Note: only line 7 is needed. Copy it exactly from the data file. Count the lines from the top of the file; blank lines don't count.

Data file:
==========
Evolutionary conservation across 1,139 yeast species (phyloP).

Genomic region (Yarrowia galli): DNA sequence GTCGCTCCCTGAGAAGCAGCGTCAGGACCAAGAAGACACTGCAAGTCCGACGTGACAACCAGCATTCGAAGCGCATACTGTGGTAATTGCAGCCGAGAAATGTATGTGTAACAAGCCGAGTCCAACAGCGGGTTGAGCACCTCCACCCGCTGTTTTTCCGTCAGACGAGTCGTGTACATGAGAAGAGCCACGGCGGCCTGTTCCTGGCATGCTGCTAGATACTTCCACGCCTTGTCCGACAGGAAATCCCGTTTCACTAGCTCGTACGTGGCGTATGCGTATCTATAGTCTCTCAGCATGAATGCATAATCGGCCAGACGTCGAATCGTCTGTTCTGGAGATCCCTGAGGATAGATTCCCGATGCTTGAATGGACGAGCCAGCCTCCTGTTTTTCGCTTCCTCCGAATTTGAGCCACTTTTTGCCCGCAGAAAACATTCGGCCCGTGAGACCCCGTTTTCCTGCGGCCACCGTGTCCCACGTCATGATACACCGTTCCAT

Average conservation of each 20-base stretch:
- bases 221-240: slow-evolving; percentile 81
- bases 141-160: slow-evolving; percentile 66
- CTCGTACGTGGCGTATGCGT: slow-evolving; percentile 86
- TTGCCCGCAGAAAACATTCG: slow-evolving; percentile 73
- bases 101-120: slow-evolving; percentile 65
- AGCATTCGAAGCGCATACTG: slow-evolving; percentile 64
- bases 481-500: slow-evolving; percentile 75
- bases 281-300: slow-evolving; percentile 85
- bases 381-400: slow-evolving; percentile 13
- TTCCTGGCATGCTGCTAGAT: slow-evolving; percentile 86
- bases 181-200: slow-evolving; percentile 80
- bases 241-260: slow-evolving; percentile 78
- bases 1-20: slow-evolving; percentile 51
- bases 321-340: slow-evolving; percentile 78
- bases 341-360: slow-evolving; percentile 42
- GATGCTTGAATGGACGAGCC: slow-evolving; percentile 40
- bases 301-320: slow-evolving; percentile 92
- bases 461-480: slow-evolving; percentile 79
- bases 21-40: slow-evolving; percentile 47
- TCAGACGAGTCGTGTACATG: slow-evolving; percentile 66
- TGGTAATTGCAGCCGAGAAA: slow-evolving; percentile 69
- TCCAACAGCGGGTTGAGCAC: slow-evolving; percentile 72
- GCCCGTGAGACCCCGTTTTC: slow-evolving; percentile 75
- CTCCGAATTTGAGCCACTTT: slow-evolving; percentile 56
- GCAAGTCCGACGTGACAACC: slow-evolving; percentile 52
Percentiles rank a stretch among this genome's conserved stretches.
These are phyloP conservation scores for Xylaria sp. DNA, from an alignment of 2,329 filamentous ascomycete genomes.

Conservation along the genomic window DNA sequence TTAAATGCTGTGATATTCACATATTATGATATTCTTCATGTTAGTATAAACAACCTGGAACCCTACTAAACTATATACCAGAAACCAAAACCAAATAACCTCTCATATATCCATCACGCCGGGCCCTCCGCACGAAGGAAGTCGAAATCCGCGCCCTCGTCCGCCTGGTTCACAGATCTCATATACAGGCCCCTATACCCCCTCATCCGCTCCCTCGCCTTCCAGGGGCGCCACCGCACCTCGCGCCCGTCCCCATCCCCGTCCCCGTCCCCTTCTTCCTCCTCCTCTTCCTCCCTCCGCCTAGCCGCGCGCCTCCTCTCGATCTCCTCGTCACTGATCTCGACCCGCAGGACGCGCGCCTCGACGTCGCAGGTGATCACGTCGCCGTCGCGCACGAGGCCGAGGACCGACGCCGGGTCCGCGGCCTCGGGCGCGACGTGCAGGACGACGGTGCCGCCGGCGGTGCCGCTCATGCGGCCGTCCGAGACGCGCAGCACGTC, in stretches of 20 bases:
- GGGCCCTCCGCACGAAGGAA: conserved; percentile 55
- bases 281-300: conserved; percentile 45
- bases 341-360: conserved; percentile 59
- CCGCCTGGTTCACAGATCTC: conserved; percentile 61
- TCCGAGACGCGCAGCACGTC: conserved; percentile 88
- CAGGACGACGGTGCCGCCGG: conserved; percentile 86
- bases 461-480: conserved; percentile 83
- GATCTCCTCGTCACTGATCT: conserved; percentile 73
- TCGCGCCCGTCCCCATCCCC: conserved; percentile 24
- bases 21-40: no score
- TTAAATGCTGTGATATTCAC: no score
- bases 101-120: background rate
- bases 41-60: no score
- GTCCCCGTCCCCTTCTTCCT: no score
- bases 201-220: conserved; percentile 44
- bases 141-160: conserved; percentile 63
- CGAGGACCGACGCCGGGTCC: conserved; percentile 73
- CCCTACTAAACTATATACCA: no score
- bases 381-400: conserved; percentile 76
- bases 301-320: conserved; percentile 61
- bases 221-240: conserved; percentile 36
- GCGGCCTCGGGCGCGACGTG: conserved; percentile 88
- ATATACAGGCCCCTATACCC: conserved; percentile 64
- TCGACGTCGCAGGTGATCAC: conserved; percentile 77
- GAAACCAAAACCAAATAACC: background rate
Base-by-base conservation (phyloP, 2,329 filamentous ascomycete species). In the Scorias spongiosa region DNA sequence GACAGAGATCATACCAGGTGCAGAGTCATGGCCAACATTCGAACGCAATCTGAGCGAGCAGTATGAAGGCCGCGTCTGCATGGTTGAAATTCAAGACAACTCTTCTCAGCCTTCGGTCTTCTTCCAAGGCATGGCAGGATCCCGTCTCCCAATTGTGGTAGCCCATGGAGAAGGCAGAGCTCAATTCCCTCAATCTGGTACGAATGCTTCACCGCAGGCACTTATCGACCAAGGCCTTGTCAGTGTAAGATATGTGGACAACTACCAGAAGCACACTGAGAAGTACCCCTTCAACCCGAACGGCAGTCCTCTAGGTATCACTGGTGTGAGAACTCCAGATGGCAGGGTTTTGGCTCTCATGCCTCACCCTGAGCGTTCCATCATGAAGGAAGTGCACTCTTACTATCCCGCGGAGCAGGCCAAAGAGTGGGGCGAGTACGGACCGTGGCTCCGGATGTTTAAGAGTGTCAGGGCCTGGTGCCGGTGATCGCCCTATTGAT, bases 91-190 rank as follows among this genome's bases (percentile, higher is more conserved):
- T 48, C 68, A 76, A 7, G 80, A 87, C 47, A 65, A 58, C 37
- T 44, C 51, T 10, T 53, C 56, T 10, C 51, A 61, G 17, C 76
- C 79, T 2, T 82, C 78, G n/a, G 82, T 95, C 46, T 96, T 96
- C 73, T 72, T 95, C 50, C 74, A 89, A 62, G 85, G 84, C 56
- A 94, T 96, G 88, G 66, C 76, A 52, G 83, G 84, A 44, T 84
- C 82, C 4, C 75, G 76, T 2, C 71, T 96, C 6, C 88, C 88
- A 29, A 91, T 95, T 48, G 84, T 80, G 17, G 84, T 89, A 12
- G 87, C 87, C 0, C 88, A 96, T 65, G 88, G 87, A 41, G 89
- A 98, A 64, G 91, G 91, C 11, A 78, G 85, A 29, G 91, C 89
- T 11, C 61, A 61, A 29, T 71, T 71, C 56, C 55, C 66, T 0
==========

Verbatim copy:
- TTGCCCGCAGAAAACATTCG: slow-evolving; percentile 73